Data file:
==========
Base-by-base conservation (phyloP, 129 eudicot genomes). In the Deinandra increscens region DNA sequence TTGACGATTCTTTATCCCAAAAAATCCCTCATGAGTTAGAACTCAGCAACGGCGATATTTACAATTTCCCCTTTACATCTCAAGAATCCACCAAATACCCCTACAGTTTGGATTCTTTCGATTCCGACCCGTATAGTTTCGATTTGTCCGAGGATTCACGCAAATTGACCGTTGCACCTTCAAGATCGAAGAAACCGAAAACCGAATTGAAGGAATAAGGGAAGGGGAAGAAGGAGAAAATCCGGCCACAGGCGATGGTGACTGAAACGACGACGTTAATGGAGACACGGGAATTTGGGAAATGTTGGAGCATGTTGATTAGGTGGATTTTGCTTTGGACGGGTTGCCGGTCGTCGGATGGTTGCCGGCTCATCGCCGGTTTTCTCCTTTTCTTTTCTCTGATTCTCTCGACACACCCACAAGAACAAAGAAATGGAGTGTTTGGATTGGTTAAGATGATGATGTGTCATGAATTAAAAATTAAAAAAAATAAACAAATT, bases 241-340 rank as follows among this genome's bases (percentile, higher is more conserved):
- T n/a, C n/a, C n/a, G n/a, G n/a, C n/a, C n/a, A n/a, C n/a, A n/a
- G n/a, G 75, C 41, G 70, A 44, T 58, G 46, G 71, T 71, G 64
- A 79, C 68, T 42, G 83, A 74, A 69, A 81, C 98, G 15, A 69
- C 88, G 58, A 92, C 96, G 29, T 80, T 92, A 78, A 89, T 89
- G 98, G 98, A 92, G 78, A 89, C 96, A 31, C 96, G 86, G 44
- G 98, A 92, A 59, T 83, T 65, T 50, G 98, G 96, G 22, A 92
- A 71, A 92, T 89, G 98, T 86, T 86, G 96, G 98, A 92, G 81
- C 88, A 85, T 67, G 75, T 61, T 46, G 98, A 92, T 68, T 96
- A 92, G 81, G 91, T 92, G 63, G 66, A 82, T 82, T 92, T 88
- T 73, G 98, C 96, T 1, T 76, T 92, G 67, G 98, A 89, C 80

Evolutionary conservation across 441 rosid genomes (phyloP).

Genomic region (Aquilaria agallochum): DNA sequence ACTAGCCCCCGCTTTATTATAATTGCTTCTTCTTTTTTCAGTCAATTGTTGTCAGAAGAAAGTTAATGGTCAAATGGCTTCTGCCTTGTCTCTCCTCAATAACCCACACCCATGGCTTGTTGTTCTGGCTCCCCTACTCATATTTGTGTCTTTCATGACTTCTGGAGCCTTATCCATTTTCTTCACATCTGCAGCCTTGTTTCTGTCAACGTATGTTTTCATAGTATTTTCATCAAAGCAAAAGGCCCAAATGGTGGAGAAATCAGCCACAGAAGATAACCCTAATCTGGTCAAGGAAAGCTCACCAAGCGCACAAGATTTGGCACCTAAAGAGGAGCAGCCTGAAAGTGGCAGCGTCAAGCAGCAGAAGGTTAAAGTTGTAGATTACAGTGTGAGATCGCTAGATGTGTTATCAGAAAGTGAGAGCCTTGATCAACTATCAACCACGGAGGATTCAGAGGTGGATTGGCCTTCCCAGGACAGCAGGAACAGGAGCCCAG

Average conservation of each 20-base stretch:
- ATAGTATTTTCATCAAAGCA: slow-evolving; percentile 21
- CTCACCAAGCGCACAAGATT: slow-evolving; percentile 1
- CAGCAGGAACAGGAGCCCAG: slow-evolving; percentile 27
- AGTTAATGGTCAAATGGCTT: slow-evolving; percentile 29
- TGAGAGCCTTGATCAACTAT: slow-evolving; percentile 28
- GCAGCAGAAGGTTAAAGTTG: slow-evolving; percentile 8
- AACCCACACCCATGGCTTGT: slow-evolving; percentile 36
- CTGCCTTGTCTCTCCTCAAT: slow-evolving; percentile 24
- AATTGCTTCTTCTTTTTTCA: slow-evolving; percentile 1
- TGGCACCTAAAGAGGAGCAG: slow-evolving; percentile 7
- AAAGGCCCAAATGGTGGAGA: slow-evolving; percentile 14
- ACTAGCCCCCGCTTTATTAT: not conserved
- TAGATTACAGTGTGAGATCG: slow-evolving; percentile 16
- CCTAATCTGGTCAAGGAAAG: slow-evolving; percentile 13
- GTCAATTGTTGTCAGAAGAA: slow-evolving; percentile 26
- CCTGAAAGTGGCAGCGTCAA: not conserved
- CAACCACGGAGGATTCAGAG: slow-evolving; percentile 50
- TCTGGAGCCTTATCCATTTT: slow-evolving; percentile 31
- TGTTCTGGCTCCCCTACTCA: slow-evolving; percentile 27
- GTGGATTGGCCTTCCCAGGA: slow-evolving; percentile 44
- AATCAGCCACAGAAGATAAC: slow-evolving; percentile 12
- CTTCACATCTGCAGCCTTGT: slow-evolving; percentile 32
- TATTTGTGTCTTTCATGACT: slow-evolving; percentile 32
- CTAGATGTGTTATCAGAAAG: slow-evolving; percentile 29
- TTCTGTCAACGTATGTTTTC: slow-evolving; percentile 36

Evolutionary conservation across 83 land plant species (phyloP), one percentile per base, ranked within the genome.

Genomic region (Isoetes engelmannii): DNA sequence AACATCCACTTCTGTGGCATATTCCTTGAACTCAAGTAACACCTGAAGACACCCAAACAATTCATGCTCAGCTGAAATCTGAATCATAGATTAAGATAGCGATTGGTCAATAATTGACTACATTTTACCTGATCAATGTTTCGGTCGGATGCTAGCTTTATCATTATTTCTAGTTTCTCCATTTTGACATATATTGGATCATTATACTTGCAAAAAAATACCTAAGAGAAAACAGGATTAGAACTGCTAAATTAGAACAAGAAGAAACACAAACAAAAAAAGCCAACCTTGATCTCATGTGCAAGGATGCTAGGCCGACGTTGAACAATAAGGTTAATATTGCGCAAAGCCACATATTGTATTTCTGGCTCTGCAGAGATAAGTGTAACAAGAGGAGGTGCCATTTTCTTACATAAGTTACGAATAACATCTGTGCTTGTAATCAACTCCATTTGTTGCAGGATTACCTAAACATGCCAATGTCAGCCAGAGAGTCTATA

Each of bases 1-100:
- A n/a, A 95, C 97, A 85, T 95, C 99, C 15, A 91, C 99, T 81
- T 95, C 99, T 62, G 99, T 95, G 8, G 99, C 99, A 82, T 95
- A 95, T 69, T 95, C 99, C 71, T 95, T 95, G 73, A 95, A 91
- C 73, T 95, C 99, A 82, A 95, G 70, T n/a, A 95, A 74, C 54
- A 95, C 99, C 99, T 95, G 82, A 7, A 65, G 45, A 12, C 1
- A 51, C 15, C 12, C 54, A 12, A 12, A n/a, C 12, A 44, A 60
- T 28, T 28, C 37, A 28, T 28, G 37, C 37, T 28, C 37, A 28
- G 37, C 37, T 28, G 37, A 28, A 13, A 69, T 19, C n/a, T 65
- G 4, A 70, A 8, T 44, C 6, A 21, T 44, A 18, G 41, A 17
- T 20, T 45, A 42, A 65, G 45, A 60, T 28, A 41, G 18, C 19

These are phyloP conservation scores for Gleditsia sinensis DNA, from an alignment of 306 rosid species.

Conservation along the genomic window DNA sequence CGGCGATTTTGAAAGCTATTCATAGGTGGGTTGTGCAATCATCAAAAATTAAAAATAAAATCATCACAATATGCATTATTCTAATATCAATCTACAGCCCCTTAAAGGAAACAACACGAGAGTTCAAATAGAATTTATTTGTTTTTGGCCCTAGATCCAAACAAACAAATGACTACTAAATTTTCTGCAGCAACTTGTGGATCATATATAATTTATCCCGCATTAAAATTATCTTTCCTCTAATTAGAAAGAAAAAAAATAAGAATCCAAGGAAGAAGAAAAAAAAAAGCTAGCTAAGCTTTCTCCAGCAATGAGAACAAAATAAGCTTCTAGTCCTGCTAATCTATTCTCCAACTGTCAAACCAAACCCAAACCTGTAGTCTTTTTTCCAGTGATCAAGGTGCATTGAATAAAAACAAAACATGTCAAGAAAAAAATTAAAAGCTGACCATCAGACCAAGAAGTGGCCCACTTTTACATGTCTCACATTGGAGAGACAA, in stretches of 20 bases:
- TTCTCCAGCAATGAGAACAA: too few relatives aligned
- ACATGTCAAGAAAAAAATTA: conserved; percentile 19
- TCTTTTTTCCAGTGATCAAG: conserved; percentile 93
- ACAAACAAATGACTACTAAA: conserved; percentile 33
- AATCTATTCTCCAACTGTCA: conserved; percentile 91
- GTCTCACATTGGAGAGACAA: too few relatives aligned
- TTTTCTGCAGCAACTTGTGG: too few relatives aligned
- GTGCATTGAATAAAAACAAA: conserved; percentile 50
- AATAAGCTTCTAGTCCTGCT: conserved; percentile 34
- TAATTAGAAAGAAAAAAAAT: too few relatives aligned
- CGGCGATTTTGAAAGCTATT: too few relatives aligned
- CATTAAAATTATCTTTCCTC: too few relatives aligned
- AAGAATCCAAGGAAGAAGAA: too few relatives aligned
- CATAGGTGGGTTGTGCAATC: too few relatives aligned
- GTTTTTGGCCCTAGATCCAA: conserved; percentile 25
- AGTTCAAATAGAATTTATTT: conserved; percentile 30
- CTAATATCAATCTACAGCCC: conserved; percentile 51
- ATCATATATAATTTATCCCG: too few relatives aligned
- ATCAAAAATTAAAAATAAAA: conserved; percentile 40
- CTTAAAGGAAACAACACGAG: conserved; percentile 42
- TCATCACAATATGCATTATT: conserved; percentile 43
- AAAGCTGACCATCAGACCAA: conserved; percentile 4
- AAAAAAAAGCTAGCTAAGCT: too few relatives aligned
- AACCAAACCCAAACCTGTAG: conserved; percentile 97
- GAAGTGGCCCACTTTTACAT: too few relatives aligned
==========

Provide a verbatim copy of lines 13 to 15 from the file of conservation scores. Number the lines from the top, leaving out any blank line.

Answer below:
Genomic region (Aquilaria agallochum): DNA sequence ACTAGCCCCCGCTTTATTATAATTGCTTCTTCTTTTTTCAGTCAATTGTTGTCAGAAGAAAGTTAATGGTCAAATGGCTTCTGCCTTGTCTCTCCTCAATAACCCACACCCATGGCTTGTTGTTCTGGCTCCCCTACTCATATTTGTGTCTTTCATGACTTCTGGAGCCTTATCCATTTTCTTCACATCTGCAGCCTTGTTTCTGTCAACGTATGTTTTCATAGTATTTTCATCAAAGCAAAAGGCCCAAATGGTGGAGAAATCAGCCACAGAAGATAACCCTAATCTGGTCAAGGAAAGCTCACCAAGCGCACAAGATTTGGCACCTAAAGAGGAGCAGCCTGAAAGTGGCAGCGTCAAGCAGCAGAAGGTTAAAGTTGTAGATTACAGTGTGAGATCGCTAGATGTGTTATCAGAAAGTGAGAGCCTTGATCAACTATCAACCACGGAGGATTCAGAGGTGGATTGGCCTTCCCAGGACAGCAGGAACAGGAGCCCAG

Average conservation of each 20-base stretch:
- ATAGTATTTTCATCAAAGCA: slow-evolving; percentile 21